1. Know the difference between BMV and buying at a discount
Before we get the ball rolling, I’m going to answer a few questions that’s bugging you’re mind. That is, if buying below market value the same as buying at a discount? If you think about it layman’s terms, they both promise buyers to fetch houses at a lower price, but what sets each other apart? Is one better than the other in terms of making a profit?
The answer in the first question is a big N-O. Buying below market value and buying at a discount are 2 entirely different things. When you buy discount, this means that you were able to snag a property for a price lower than the original asking price. When you buy below market value, on the other hand, means buying a property for a price that is less than the perceived market value for that property at the time of purchase.
Buying at a discount is, probably, easier to get, since real estate agents often houses with an extra amount compared to their expected sale price. So that the buyers could take home a little pride when they’ve “successfully” haggled the price of a house.
Determining if you were able to buy below market value is a bit trickier, because property values in an area are determined by different factors, and you’ll only be able to say definitely that you bought a house below the market value after you compared the price you paid against the opinions of property valuators or experts in the area.
2. Answer distress calls
Distressed sellers are an ideal group of sellers to find if you’re looking to buy below market value. These are people who have an extra motivation to sell because of circumstances in life that they are going through such as moving to another country or needing a large sum of cash to pay off outstanding debt (the reasons are endless). These types of sellers are more willing to part with their property at a loss if it means earning cash now.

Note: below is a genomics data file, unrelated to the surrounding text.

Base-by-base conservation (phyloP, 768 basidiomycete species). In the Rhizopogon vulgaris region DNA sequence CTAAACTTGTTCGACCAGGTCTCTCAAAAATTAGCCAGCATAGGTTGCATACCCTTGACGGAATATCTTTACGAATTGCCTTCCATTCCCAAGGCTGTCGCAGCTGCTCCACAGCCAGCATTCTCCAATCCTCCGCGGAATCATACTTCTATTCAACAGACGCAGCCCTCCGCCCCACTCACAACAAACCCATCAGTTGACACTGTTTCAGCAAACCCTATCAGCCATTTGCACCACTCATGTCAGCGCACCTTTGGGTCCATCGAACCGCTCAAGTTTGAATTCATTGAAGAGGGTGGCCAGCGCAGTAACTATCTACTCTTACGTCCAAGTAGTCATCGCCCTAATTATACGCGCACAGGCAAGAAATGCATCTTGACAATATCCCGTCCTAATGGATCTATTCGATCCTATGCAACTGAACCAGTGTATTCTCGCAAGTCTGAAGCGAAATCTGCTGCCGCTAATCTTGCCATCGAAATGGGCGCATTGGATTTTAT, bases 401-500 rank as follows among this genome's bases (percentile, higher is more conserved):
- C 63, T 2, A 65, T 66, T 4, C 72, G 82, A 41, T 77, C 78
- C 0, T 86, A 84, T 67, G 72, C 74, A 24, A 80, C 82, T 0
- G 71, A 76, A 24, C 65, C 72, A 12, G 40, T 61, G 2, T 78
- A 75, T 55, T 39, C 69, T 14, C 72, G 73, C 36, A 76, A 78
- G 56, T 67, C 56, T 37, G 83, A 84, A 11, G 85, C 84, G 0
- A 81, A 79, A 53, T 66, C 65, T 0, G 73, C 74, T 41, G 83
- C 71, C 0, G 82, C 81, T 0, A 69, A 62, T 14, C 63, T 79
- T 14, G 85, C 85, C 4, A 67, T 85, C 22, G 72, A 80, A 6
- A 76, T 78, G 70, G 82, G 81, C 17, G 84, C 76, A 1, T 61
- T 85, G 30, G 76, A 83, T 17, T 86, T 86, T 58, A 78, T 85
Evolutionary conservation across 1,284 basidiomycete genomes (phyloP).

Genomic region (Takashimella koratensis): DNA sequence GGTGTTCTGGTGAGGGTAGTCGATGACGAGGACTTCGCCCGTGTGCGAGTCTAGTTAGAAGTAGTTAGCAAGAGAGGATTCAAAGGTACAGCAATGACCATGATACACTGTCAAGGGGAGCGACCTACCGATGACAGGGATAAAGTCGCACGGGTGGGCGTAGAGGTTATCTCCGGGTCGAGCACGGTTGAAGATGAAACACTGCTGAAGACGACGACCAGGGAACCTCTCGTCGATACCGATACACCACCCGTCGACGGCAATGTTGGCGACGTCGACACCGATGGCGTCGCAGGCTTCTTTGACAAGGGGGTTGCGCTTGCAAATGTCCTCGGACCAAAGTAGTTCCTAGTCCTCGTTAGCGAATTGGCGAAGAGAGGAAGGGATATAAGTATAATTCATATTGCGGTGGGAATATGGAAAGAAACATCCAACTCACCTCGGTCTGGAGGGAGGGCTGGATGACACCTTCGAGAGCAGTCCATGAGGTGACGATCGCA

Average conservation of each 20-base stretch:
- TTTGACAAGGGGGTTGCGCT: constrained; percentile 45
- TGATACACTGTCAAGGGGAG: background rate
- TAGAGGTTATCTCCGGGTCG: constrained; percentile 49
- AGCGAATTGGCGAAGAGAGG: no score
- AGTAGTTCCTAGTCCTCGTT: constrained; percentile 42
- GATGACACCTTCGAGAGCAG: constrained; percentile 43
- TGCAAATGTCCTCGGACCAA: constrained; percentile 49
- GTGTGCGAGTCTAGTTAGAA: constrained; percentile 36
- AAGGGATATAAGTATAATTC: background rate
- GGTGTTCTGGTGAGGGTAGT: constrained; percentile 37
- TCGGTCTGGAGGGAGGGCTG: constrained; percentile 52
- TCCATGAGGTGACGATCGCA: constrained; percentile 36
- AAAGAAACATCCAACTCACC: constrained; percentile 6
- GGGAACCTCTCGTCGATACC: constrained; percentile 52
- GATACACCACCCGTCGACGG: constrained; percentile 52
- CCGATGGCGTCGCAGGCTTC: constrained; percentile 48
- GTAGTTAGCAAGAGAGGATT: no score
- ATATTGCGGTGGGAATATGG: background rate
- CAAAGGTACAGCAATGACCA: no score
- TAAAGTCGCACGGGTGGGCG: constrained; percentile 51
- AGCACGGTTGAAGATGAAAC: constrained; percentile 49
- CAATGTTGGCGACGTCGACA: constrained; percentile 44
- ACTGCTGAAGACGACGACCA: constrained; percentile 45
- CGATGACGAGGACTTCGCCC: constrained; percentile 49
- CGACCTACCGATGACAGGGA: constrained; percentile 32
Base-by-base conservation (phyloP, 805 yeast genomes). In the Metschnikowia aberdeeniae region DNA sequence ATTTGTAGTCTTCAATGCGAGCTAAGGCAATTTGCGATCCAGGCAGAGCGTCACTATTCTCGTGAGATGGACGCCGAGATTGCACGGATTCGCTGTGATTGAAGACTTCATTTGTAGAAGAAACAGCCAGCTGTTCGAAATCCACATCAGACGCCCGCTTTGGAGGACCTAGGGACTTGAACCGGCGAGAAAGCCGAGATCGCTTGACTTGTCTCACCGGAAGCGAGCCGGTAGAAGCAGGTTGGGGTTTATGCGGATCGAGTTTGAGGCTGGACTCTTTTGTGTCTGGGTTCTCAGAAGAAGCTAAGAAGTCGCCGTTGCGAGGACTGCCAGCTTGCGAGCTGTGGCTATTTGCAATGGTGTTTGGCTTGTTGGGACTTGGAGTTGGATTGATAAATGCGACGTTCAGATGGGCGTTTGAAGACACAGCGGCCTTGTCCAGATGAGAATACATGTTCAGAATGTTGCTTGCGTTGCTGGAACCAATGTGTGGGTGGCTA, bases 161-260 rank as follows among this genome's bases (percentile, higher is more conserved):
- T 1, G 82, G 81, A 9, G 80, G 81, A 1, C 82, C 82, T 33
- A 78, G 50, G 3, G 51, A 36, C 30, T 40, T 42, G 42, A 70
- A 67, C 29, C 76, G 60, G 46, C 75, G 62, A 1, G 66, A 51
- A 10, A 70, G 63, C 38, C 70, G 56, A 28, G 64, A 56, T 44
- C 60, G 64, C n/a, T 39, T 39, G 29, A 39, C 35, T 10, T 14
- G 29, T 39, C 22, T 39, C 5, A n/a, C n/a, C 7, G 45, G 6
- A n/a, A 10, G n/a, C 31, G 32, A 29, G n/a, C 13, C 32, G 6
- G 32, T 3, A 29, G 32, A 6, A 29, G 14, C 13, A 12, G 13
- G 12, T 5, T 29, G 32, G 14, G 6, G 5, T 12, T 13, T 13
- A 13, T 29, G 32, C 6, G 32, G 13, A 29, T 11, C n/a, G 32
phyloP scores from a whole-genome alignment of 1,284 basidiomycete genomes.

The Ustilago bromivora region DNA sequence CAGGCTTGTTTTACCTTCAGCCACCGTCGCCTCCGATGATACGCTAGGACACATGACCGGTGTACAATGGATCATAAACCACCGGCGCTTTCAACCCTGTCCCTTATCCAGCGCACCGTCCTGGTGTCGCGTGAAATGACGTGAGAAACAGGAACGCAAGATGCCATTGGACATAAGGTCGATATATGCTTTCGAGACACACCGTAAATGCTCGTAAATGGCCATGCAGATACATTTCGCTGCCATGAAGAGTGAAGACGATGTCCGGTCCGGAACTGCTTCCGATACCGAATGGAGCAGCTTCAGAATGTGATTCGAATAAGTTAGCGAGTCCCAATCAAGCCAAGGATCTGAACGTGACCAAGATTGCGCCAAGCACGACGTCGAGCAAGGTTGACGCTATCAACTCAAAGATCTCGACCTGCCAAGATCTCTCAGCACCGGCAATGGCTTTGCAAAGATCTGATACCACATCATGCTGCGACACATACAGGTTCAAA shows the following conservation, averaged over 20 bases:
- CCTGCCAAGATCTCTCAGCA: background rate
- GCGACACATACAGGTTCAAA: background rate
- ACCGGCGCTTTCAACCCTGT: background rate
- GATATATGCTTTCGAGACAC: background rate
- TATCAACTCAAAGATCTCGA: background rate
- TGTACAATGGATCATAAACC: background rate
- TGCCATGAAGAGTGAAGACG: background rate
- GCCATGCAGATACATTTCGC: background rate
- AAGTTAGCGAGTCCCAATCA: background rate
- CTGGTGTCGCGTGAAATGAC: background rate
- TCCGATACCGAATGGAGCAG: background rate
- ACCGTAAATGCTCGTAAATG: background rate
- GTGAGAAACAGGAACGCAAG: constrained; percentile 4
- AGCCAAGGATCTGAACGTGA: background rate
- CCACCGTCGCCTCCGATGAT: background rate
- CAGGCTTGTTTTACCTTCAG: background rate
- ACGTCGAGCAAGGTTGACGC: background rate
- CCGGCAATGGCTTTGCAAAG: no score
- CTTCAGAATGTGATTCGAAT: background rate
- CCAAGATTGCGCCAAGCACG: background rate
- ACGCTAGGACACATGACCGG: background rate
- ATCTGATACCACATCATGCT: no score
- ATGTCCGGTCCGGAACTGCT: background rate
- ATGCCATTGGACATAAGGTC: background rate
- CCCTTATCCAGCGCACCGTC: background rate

Attending mortgage sales is another way to find potential BMV properties. If you haven’t been to one of these, this is where lenders or banks sell the properties they’ve repossessed. But you have to keep in mind that there’s still a possibility you might not be able to purchase below the market value in these events, because banks are still out to recover the money they lost, while still providing a fair price for the defaulting borrower.
If you don’t find luck in either of the ways I shared earlier, websites like the National Mortgagee and Deceased Estate Data are also some of the portals you can use to spot properties with distressed sellers.
3. Spot the not
When you’re visiting a prospective property, always make sure to make a note of any flaws or faults you notice with the house. You can use this knowledge when you’re negotiating the overall price of a house.
For example, an elderly seller promised to clear out the pile of rubbish in his front lawn before the settlement date. Come the agreed period, the rubbish is still found on the lawn and, even worse, it got a lot bigger. In this case, try to reason with the seller that rather than hire people to clean the dump, he can just deduct the cost from the purchase or sales price.
4. Property investing is a two way street
Make sure that in every property transaction, you always create favourable terms for the seller. Contrary to what you believe, a sale isn’t all about the buyer. Figure out the reason why the vendor is willing to sell, and use that as a foundation for a deal that’s good for both parties.
So if the vendor is in a hurry to dispose of his property, try to waive the cooling off period or cut down the settlement period, or if he’s in need of cash right away you can agree to give him a certain amount of cash right now, but the rest of the sales price could be paid within an agreed period of years.